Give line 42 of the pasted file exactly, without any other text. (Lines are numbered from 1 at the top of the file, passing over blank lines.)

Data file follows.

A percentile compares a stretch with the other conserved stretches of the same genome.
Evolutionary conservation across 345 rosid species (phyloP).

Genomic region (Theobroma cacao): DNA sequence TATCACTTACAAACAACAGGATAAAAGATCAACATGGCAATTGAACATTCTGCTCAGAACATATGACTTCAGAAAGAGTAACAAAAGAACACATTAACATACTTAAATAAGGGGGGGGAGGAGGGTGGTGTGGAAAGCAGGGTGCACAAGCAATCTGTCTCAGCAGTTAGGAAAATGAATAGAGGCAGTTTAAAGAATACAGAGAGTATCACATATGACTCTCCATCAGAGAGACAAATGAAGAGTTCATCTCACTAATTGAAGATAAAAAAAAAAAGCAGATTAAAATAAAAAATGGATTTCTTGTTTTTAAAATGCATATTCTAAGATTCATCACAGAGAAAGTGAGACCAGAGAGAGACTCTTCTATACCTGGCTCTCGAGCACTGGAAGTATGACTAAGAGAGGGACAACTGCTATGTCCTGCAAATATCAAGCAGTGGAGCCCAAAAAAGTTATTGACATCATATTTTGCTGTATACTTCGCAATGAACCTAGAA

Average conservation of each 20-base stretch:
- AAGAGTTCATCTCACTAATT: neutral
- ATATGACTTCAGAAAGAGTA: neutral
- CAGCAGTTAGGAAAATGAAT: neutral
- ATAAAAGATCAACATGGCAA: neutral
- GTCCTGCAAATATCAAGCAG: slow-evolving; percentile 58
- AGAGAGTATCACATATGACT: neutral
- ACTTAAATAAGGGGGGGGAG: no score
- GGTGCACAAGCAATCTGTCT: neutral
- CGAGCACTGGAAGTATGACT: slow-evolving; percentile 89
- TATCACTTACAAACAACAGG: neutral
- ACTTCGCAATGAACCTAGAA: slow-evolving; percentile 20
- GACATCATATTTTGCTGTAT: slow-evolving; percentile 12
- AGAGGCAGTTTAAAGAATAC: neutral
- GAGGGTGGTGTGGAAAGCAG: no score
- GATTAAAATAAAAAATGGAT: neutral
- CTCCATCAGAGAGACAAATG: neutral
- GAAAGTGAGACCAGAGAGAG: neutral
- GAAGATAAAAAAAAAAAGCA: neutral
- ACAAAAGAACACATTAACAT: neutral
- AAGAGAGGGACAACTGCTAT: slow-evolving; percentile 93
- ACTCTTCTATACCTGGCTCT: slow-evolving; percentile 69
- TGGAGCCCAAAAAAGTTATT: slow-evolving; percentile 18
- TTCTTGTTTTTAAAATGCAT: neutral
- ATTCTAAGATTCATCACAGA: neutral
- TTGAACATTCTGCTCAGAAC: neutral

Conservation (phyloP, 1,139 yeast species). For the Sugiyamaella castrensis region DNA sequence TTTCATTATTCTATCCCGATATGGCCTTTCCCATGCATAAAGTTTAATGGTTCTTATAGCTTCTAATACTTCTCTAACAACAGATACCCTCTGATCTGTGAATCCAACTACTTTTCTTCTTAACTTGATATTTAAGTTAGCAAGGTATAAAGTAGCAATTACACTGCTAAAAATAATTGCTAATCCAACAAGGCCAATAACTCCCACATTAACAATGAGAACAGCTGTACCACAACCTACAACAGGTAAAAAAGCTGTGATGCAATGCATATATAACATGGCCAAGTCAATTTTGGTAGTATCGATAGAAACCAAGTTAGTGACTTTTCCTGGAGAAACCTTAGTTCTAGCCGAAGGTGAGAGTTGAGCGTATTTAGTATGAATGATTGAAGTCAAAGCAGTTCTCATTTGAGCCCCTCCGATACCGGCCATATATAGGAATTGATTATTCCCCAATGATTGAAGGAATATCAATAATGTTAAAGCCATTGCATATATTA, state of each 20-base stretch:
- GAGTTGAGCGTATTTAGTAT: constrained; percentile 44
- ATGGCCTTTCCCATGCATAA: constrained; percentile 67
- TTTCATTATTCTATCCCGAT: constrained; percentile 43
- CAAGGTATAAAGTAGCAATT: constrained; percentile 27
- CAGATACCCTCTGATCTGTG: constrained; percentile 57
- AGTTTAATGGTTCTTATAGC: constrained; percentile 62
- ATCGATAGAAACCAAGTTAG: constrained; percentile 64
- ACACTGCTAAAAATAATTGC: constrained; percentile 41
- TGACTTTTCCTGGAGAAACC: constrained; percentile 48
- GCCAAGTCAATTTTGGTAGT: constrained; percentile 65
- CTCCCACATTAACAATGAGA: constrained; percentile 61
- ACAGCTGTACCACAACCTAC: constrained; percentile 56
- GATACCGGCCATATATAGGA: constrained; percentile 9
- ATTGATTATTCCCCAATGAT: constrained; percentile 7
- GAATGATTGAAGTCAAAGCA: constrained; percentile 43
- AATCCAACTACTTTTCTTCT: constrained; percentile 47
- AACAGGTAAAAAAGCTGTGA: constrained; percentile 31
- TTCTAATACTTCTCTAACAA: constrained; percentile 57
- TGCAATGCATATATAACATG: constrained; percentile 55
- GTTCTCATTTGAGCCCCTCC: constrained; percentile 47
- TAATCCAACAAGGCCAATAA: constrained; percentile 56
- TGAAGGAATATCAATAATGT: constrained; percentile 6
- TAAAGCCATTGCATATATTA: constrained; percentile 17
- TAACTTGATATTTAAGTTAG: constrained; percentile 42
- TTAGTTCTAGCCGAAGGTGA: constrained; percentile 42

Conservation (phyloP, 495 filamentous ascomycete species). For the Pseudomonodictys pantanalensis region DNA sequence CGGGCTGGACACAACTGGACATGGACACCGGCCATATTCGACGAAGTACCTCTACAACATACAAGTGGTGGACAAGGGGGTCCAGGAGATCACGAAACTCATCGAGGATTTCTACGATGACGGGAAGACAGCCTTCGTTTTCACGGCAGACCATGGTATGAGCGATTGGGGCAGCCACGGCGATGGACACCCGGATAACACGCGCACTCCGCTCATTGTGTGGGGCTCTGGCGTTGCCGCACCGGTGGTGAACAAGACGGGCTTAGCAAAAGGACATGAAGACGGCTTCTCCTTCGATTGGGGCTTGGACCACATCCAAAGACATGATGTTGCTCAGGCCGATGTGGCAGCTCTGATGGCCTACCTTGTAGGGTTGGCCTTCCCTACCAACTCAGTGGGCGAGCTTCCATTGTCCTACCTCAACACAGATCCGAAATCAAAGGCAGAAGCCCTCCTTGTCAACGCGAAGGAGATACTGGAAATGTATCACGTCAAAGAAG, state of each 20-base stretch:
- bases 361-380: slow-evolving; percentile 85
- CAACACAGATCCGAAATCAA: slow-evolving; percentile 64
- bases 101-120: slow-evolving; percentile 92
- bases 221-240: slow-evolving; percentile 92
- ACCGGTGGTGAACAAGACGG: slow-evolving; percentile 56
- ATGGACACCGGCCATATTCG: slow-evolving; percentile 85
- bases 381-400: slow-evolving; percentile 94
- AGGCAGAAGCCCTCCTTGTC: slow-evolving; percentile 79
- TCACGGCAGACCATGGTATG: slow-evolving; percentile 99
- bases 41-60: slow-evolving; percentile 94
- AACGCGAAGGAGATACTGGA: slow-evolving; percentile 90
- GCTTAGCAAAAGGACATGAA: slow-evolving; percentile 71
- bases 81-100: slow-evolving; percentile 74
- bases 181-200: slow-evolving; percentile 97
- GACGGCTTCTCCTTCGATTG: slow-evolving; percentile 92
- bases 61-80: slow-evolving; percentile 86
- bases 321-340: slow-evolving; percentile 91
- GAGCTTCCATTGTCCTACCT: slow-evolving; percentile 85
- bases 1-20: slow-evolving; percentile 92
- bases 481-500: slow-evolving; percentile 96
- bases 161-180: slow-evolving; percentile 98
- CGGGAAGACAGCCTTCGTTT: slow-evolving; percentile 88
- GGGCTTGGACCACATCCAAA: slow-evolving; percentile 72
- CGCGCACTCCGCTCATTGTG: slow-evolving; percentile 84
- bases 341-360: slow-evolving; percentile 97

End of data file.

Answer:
- ACAGCTGTACCACAACCTAC: constrained; percentile 56